Pho is a noodle soup originating from Vietnam. It has all the great things in life; broth, rice noodles, meat, veggies, spices, and herbs. However, not all Pho is created the same. Pho can be made with different types of stock (chicken, beef, etc) as well as incorporate different proteins such as chicken, beef, pork, or tofu. No matter where you go or how you make it, Pho is bound to leave your stomach full and your taste buds satisfied.
The satisfaction comes mainly from the star anise subtly found in the broth. It gives you that eye-popping surprise of "Woah! What's in this?" Star anise is a spice native to Vietnam. Naturally, it found its way into this delectable soup. Star anise is also found throughout Indonesian cuisine.
Simple BBQ Pork Pho is not a soup for the sick days, this is meant to be savored.
- 6 cups beef stock
- 3 cups rice noodles
- 2 cups water
- 1 cup barbecue pork (thinly sliced)
- 1/2 tablespoon fish sauce
- 1/2 yellow onion (thinly sliced)
- 1 star anise
- 1 cinnamon stick
- 1 teaspoon white pepper
- 3 scallions (thinly sliced)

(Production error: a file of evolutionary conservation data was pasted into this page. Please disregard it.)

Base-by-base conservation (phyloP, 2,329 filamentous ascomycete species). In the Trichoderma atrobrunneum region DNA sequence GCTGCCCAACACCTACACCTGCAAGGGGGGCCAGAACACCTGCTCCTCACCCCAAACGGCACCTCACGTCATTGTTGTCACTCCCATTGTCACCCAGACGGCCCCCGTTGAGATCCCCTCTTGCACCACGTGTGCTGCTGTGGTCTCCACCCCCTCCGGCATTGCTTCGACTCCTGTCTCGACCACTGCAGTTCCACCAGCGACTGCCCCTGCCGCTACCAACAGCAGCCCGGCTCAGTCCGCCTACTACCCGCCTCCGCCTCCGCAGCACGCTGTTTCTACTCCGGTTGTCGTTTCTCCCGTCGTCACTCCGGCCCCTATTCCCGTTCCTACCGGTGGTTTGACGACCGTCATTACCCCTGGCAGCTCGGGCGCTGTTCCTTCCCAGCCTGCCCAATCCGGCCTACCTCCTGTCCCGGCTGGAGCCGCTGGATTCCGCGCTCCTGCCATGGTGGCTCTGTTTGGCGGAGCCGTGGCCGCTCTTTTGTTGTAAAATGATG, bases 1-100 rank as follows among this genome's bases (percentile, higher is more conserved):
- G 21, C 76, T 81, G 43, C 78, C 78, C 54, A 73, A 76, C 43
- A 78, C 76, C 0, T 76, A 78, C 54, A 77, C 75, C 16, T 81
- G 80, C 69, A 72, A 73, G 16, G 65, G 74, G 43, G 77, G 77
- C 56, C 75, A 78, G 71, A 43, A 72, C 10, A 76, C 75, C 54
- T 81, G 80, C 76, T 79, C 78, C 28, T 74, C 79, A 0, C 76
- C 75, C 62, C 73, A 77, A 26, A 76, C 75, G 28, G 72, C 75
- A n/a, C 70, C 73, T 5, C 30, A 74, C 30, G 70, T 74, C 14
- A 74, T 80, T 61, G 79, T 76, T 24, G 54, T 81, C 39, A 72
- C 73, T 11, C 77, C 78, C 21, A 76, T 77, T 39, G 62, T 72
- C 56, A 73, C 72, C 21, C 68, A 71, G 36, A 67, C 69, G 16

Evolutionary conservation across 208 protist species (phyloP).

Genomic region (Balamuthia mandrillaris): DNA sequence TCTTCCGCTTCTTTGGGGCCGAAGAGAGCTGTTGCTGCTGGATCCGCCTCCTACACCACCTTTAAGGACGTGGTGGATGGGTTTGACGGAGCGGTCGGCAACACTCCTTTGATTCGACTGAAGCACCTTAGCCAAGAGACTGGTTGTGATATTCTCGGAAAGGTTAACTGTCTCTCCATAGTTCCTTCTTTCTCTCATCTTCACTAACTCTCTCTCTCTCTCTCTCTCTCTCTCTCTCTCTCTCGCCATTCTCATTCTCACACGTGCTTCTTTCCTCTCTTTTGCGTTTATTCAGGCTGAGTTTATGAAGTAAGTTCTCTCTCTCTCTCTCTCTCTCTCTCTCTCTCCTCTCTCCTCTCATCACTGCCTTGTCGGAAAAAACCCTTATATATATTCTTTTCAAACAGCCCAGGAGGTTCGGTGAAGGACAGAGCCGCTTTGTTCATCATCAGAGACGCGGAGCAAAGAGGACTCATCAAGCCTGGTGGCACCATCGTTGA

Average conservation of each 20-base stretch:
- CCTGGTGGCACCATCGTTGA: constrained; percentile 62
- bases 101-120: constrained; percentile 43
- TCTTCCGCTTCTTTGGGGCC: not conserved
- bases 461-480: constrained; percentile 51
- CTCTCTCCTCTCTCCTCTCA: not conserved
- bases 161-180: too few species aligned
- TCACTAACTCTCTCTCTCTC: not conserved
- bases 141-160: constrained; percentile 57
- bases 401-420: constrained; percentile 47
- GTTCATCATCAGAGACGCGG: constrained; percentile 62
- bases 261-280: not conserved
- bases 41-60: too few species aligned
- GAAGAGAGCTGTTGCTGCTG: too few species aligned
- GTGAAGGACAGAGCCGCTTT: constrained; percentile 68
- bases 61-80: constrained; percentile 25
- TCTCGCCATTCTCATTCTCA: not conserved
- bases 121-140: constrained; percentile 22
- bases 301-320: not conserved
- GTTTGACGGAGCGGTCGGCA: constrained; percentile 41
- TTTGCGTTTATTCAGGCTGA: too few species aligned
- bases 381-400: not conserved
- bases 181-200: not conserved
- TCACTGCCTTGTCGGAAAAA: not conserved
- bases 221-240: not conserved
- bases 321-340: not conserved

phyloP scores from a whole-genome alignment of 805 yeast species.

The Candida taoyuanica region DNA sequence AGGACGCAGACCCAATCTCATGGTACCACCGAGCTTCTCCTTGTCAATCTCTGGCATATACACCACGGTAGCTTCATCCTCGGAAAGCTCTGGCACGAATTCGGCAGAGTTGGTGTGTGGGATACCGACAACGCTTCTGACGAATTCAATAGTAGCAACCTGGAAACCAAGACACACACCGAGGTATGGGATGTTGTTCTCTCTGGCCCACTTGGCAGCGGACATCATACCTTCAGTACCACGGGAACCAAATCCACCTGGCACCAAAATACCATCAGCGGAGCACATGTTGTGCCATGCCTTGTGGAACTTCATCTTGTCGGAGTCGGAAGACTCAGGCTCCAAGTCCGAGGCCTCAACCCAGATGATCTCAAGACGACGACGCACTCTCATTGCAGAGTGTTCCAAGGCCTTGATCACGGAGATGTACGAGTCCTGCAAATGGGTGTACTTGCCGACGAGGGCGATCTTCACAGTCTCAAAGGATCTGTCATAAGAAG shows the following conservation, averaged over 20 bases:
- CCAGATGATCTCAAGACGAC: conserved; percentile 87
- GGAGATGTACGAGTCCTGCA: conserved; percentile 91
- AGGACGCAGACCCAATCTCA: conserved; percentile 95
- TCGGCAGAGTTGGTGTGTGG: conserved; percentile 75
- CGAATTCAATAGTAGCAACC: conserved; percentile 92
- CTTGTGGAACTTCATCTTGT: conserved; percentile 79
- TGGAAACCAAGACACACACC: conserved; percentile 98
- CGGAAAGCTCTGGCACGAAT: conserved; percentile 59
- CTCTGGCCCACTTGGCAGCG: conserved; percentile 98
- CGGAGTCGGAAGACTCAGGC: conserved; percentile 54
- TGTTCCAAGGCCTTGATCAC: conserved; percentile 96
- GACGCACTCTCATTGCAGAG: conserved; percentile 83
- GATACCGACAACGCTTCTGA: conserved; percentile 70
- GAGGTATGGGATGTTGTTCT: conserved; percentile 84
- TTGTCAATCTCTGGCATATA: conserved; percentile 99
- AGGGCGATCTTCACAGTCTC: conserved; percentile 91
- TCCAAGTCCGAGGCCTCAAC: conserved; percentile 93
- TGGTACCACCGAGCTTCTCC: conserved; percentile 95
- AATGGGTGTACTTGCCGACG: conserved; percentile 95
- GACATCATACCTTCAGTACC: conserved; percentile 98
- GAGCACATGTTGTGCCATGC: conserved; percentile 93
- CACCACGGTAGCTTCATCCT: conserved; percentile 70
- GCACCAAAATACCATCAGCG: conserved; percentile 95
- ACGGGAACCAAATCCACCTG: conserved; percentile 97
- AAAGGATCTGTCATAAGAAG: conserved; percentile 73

- 3 sprigs basil (fresh)
- 1 jalapeno (thinly sliced into rings)
In a medium saucepan, start by mixing the star anise, cinnamon, white pepper, broth, water and fish sauce. Put on medium-high heat and bring to a boil.
Once the broth mixture is boiling, remove from heat and cover. Allow it to simmer for approximately 15 minutes.
In the meantime, boil 4 cups water in a separate saucepan. Place rice noodles in a mixing bowl. When the water is boiling, pour over the rice noodles and cover. Allow the hot water to cook the noodles slightly.
After the broth has been sitting for about 15 minutes, remove the cinnamon stick and star anise.
Separate the noodles equally into serving bowls. Pour the broth over the noodles and add in as much thinly sliced barbecued pork as you would like. Lastly, garnish with thinly sliced onion, scallion, fresh basil, and jalapeno rings.
STORAGE: Store the broth and noodles separately in airtight containers in the refrigerator up to one week. The broth may become strong as it sits. To reheat, bring the broth to a boil in a saucepan and cook noodles as before. You may also add more water to the broth if it begins to taste too strong.